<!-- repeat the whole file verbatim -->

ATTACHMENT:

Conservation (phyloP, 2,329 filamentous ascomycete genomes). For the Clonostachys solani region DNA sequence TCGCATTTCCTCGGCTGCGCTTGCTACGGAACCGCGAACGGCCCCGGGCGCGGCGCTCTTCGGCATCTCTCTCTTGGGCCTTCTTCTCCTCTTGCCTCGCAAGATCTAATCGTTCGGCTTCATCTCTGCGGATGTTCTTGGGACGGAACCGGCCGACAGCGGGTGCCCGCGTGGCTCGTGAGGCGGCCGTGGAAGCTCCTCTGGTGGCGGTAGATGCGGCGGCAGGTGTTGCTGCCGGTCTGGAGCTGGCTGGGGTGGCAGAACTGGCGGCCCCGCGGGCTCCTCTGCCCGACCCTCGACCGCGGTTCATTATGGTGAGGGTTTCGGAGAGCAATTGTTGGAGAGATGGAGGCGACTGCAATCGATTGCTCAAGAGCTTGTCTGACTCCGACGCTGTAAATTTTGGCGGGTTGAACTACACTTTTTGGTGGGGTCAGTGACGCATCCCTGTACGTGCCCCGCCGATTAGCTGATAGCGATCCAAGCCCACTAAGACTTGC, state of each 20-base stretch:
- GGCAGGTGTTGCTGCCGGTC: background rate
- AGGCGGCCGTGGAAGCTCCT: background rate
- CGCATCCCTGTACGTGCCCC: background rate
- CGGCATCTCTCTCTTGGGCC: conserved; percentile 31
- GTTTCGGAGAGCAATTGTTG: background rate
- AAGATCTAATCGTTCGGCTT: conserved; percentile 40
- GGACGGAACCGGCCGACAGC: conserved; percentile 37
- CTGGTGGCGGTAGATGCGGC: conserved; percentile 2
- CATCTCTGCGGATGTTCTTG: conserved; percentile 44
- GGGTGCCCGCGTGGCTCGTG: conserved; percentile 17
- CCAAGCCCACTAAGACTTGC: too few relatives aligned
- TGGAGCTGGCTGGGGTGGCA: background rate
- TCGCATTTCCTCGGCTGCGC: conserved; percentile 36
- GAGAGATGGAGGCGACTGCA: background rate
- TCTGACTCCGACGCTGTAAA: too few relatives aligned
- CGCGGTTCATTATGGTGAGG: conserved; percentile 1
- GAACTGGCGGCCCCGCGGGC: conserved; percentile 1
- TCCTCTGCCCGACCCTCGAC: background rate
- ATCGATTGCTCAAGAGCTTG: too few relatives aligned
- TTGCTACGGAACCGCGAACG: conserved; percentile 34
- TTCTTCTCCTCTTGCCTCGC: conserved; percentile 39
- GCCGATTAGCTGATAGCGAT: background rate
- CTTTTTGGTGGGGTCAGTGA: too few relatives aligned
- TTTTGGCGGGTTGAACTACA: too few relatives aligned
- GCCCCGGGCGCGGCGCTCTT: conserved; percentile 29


Conservation (phyloP, 2,329 filamentous ascomycete genomes). For the Clonostachys solani region DNA sequence TCGCATTTCCTCGGCTGCGCTTGCTACGGAACCGCGAACGGCCCCGGGCGCGGCGCTCTTCGGCATCTCTCTCTTGGGCCTTCTTCTCCTCTTGCCTCGCAAGATCTAATCGTTCGGCTTCATCTCTGCGGATGTTCTTGGGACGGAACCGGCCGACAGCGGGTGCCCGCGTGGCTCGTGAGGCGGCCGTGGAAGCTCCTCTGGTGGCGGTAGATGCGGCGGCAGGTGTTGCTGCCGGTCTGGAGCTGGCTGGGGTGGCAGAACTGGCGGCCCCGCGGGCTCCTCTGCCCGACCCTCGACCGCGGTTCATTATGGTGAGGGTTTCGGAGAGCAATTGTTGGAGAGATGGAGGCGACTGCAATCGATTGCTCAAGAGCTTGTCTGACTCCGACGCTGTAAATTTTGGCGGGTTGAACTACACTTTTTGGTGGGGTCAGTGACGCATCCCTGTACGTGCCCCGCCGATTAGCTGATAGCGATCCAAGCCCACTAAGACTTGC, state of each 20-base stretch:
- GGCAGGTGTTGCTGCCGGTC: background rate
- AGGCGGCCGTGGAAGCTCCT: background rate
- CGCATCCCTGTACGTGCCCC: background rate
- CGGCATCTCTCTCTTGGGCC: conserved; percentile 31
- GTTTCGGAGAGCAATTGTTG: background rate
- AAGATCTAATCGTTCGGCTT: conserved; percentile 40
- GGACGGAACCGGCCGACAGC: conserved; percentile 37
- CTGGTGGCGGTAGATGCGGC: conserved; percentile 2
- CATCTCTGCGGATGTTCTTG: conserved; percentile 44
- GGGTGCCCGCGTGGCTCGTG: conserved; percentile 17
- CCAAGCCCACTAAGACTTGC: too few relatives aligned
- TGGAGCTGGCTGGGGTGGCA: background rate
- TCGCATTTCCTCGGCTGCGC: conserved; percentile 36
- GAGAGATGGAGGCGACTGCA: background rate
- TCTGACTCCGACGCTGTAAA: too few relatives aligned
- CGCGGTTCATTATGGTGAGG: conserved; percentile 1
- GAACTGGCGGCCCCGCGGGC: conserved; percentile 1
- TCCTCTGCCCGACCCTCGAC: background rate
- ATCGATTGCTCAAGAGCTTG: too few relatives aligned
- TTGCTACGGAACCGCGAACG: conserved; percentile 34
- TTCTTCTCCTCTTGCCTCGC: conserved; percentile 39
- GCCGATTAGCTGATAGCGAT: background rate
- CTTTTTGGTGGGGTCAGTGA: too few relatives aligned
- TTTTGGCGGGTTGAACTACA: too few relatives aligned
- GCCCCGGGCGCGGCGCTCTT: conserved; percentile 29